• Address of name of shipper and receiver

  • Weight of the cargo

  • Cargo space occupied

  • Shippment date

  • Weight of the cargo.

The cargo description used on a bill of lading also helps describe the type of cargo. This gives all the parties involved an idea of how to handle it. For instance, if it is a fragile cargo, the parties involved can be more careful when handling it. 

What is the Process of Filling a Bill of Lading? 

Learning the process of filling a bill of lading is necessary, whether you are a shipper or carrier. Thankfully, this process is uncomplicated. The steps for filling a bill of lading are: 

  1. Find out the parties involved 

  2. Describe the goods

  3. Determine the value of the goods 

  4. Learn the shipping terms of the goods involved 

  5. Learn the shipping charges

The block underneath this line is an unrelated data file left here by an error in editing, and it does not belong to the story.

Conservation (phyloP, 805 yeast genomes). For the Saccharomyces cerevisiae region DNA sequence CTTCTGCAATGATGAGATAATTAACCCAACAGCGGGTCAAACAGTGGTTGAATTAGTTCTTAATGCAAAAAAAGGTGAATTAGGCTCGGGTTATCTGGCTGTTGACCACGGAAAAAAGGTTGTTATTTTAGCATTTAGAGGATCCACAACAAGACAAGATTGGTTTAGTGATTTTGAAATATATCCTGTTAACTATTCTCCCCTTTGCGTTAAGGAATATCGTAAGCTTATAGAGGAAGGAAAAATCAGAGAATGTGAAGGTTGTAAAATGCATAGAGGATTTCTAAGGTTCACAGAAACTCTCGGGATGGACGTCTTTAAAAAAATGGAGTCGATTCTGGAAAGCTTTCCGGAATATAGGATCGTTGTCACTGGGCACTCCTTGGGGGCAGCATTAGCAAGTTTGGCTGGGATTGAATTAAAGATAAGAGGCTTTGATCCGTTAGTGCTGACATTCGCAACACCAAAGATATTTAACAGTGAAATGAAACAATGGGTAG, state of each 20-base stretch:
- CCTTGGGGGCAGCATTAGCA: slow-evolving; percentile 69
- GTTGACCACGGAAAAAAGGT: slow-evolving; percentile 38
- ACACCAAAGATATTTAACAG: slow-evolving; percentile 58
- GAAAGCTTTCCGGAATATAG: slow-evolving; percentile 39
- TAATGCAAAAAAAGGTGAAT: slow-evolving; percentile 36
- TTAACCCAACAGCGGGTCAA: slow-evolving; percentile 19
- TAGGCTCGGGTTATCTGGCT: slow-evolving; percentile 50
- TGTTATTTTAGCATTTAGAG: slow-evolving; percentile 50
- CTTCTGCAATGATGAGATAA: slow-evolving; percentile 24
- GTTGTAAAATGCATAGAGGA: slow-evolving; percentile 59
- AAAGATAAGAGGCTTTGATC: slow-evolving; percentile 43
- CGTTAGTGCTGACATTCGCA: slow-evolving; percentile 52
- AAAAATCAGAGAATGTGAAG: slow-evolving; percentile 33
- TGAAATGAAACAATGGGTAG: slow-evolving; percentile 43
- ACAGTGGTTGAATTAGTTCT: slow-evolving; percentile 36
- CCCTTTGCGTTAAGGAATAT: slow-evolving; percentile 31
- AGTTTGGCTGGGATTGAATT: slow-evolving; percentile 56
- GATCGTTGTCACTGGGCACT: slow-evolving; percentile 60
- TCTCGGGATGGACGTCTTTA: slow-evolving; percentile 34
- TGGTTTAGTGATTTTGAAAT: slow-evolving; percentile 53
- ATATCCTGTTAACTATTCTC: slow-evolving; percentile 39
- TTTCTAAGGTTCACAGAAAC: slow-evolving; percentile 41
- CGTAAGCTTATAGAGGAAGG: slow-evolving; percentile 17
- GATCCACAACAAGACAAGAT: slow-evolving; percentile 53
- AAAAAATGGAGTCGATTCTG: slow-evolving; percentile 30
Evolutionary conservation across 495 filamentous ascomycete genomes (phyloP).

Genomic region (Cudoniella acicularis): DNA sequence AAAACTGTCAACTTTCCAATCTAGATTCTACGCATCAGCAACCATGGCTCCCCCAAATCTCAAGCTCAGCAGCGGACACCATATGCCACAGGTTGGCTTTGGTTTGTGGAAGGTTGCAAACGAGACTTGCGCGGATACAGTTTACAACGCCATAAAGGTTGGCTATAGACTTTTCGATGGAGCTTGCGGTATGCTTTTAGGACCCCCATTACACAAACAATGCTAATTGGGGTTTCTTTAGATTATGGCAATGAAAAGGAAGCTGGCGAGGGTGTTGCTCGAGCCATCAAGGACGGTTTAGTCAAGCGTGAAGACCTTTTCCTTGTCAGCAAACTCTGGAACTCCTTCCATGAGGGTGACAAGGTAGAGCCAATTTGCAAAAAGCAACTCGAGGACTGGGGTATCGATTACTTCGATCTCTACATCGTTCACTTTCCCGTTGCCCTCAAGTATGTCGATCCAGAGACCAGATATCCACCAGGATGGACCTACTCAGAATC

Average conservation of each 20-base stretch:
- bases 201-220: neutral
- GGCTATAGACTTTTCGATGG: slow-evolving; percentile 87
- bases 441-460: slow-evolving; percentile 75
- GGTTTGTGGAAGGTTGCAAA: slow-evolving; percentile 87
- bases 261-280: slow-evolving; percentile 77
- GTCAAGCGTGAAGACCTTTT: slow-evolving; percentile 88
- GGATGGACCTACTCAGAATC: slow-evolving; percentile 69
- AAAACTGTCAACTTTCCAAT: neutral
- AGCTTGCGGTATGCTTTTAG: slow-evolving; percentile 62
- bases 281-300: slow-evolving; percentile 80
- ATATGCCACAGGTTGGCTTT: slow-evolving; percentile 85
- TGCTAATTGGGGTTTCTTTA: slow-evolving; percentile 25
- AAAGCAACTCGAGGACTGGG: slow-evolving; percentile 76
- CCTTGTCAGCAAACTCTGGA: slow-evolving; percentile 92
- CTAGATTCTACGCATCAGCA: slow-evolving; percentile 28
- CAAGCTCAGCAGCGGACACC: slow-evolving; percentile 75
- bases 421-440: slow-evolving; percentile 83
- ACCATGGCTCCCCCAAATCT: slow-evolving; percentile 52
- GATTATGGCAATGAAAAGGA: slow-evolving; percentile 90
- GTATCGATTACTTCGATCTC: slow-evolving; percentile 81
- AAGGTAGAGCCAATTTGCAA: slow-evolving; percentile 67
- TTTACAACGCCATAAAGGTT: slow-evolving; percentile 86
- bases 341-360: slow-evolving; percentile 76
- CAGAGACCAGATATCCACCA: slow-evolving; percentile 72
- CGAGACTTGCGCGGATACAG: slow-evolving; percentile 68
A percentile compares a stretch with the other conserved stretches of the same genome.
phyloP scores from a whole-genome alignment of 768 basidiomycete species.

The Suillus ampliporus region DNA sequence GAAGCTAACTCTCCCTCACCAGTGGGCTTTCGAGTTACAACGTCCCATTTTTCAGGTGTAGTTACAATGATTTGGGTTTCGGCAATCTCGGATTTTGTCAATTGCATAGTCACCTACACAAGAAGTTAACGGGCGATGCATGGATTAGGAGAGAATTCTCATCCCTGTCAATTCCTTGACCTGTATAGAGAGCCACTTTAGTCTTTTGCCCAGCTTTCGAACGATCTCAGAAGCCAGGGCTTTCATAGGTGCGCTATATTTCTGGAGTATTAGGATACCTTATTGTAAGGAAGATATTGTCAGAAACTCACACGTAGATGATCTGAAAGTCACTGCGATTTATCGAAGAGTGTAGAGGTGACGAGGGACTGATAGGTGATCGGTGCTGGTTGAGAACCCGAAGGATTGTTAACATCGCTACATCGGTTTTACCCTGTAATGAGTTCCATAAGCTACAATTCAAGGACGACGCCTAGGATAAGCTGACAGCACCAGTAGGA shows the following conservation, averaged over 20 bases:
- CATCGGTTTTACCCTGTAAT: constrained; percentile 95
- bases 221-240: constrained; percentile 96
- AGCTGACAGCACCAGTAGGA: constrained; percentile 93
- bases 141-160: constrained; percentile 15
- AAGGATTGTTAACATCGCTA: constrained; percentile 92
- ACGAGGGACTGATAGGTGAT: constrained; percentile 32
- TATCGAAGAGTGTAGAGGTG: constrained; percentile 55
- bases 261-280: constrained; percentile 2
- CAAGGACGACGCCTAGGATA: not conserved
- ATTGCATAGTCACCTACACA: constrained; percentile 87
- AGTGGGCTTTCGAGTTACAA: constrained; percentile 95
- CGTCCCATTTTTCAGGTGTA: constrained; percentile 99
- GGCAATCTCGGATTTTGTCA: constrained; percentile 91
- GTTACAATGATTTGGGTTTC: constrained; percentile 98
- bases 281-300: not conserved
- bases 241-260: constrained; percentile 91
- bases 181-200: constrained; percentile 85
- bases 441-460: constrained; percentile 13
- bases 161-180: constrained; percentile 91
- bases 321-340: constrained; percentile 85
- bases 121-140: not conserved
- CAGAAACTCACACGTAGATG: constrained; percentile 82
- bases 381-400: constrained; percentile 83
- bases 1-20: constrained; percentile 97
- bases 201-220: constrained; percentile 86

6. Indicate the shipping charges 

  7. Indicate the lading number 

  8. Indicate the number of units involved in the shipment and have a description of each unit 

  9. Indicate whether there are hazardous materials in the cargo. If the cargo isn’t hazardous, describe its nature. 

  10. Sign the bill of lading and indicate the shipment date. 

There is some crucial information needed when filling out a bill of lading. They include: 

– The name and contact information for the shipper and receiver

– The goods being shipped and their weight and dimensions

– The date of shipment

– The mode of transport (sea, air, truck, etc.).

Fill in the required information if you’re using a bill of lading template. If you are creating your own bill of lading, include all of the necessary information and format it in a clear and easy-to-read way.